What if you opened a car showroom and nobody came?
That’s the dilemma facing many car dealers across Germany, who were given the all-clear to reopen this week or next—the timing depends on the authorities in specific states.
More than a month after the coronavirus lockdown forced them to suspend sales, auto showrooms—like small shops and certain retail sectors such as florists and DIY stores—are largely open to the public again. But customers are few and far between.
“Since Monday, I think we have had 10 customers in the showroom,” says Joachim Niersmann, manager of the La Linea showroom in Saarbrücken, near the German border with France, on Wednesday afternoon. In better times, the normal footfall would have been in the order of 20-25 customers a day.
“Nobody has come by this morning,” says Rasoul Behkalam, owner of Damax Automobile Berlin in the capital’s Wilmersdorf district, also on Wednesday—the Berlin authorities only allowed limited store re-openings for the first time on that day. “People are distancing. We don’t expect much business this year.”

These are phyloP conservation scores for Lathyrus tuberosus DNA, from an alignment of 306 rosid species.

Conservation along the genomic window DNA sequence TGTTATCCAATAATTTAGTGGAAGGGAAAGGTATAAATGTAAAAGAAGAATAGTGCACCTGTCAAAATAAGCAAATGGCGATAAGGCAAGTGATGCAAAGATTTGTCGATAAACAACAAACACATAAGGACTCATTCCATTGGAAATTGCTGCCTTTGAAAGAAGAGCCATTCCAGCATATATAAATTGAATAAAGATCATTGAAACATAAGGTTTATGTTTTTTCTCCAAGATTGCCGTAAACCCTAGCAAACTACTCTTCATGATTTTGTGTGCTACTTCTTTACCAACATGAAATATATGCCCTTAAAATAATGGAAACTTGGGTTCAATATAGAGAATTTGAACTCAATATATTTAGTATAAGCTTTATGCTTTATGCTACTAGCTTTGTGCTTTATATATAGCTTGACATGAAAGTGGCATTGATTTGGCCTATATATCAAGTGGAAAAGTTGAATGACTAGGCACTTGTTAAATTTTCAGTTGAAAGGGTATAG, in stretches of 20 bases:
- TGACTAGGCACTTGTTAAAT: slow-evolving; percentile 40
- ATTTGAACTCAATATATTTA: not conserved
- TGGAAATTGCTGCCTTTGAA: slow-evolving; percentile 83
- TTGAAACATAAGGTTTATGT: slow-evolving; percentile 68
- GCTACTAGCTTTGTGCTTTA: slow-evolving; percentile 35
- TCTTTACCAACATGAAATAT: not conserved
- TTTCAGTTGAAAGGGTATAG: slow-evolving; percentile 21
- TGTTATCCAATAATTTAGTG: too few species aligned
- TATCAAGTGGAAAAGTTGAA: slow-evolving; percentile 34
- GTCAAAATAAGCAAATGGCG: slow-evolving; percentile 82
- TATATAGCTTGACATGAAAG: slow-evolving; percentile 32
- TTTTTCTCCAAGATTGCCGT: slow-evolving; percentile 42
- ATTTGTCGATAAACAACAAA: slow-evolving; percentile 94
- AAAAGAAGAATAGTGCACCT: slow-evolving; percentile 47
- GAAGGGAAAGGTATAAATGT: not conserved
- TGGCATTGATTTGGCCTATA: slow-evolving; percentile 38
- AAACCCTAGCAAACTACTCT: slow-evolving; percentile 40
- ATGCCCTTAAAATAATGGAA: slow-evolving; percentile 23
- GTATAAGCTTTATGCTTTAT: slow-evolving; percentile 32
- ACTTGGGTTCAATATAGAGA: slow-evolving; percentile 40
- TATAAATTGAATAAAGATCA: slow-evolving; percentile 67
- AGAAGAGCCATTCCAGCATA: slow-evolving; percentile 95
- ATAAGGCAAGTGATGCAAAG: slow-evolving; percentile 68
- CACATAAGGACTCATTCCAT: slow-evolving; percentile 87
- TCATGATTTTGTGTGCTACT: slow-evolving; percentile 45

The dealers’ experience highlights one of the many problems facing businesses even once they are allowed to reopen—customer confidence around Europe remains desperately low as the scale of the economic fallout becomes ever more apparent, and as uncertainty remains over the trajectory of coronavirus infections.
The engine of the German economy
In the case of the €435 billion German auto industry, still reeling from the diesel scandal and ever-tightening emissions standards, the problem is particularly acute.
“As before the virus, customers don’t know what they have to buy: hybrids or electric vehicles or diesel,” says Niersmann. “I think it will be better in coming times, but this week they don’t want to make a mistake with the car, or with the virus.”
Germany’s Association of Independent Auto Dealers (BVfK) sounds more upbeat about the situation, insisting that ever more customers are visiting showrooms—but conceding that numbers are down since before the crisis struck. “It’s very difficult, but we are optimistic,” says Ansgar Klein, the trade group’s chairman.